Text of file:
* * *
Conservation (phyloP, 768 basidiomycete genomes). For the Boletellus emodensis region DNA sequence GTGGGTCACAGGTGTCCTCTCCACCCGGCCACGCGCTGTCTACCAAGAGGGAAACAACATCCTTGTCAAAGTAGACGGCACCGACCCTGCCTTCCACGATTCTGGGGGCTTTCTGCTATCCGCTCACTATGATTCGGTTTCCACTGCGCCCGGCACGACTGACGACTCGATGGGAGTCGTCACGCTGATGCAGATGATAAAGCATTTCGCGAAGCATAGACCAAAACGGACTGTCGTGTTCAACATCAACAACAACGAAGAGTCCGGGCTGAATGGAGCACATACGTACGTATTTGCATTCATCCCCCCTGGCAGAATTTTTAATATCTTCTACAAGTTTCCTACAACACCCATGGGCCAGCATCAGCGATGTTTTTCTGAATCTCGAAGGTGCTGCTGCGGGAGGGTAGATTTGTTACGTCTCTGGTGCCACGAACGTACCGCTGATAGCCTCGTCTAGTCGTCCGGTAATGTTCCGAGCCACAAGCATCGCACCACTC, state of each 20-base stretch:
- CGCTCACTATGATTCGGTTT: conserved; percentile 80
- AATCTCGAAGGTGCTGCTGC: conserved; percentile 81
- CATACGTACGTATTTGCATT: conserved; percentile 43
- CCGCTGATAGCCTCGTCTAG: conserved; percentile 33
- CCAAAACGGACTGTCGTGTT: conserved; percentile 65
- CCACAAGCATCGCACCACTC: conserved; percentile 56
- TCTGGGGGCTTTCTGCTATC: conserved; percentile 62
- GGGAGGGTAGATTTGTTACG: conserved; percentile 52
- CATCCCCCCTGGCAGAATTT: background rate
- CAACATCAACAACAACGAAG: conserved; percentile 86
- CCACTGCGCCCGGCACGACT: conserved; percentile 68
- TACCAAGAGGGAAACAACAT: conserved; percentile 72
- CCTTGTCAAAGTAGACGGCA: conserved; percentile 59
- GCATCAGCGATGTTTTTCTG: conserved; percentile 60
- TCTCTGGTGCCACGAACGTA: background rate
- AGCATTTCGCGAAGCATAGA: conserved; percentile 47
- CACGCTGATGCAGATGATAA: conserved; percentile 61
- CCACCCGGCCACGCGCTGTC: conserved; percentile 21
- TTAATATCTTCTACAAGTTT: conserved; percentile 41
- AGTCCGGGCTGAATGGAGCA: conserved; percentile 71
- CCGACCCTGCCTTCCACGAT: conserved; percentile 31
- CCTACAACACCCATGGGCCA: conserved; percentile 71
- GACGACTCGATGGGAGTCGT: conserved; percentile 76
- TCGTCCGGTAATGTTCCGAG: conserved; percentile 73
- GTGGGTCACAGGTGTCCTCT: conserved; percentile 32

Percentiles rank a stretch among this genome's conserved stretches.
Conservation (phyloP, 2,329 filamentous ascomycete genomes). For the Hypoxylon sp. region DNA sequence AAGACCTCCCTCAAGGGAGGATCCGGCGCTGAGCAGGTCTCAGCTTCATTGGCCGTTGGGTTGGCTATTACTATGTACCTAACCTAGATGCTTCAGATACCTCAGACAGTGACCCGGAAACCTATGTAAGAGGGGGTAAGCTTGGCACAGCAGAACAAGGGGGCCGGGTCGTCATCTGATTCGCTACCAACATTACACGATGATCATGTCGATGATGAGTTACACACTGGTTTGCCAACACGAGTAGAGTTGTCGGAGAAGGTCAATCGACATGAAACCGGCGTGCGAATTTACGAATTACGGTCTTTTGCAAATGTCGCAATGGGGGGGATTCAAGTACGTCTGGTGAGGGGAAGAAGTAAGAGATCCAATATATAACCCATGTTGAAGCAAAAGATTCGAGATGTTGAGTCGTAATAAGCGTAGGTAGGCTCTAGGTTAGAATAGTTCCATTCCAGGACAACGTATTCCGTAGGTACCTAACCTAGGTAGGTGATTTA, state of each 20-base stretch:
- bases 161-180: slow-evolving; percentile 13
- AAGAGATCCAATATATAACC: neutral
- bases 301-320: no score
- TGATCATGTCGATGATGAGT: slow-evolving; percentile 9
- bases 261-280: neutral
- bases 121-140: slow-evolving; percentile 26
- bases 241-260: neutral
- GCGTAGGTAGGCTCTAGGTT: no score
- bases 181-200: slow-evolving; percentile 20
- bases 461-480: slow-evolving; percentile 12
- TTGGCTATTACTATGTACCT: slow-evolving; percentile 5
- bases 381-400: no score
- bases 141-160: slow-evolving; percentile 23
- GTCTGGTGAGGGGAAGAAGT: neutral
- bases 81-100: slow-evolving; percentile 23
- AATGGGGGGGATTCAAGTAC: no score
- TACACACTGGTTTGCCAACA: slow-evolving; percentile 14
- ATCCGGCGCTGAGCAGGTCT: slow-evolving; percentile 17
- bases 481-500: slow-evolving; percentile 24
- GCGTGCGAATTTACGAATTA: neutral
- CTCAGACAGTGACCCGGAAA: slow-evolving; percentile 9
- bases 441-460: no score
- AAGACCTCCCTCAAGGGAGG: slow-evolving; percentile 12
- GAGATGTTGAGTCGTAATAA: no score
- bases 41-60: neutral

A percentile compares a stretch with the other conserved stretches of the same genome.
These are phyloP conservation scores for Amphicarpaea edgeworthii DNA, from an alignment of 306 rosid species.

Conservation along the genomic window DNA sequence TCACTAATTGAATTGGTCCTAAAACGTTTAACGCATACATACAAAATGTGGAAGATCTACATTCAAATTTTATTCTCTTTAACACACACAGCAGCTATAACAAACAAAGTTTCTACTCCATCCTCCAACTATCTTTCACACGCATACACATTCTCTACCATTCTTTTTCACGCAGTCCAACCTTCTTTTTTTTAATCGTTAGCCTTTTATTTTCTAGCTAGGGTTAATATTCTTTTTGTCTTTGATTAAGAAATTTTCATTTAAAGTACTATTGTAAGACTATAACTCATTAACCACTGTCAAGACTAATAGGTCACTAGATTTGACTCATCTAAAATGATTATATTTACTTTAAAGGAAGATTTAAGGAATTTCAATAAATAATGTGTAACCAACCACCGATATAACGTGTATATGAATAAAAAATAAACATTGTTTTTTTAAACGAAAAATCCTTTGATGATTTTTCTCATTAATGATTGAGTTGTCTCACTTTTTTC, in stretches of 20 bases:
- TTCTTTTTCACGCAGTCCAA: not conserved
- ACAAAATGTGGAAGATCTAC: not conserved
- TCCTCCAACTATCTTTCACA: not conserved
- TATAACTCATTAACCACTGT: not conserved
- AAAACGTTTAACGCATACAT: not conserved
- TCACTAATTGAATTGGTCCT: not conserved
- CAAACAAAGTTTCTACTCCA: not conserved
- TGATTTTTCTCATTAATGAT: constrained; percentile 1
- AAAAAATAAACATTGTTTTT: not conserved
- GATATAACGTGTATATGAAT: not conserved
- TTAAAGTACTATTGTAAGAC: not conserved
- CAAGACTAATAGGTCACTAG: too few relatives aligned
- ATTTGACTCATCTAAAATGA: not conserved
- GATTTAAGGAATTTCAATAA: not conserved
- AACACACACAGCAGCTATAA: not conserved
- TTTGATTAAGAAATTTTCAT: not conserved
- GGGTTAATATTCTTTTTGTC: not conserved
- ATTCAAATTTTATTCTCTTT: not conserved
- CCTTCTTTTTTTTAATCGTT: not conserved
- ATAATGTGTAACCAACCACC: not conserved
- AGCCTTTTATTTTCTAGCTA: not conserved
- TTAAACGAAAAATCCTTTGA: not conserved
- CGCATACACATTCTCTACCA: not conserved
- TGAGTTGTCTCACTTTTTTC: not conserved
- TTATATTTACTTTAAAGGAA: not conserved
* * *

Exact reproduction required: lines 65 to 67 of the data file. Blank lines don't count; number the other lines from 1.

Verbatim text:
- AAAAAATAAACATTGTTTTT: not conserved
- GATATAACGTGTATATGAAT: not conserved
- TTAAAGTACTATTGTAAGAC: not conserved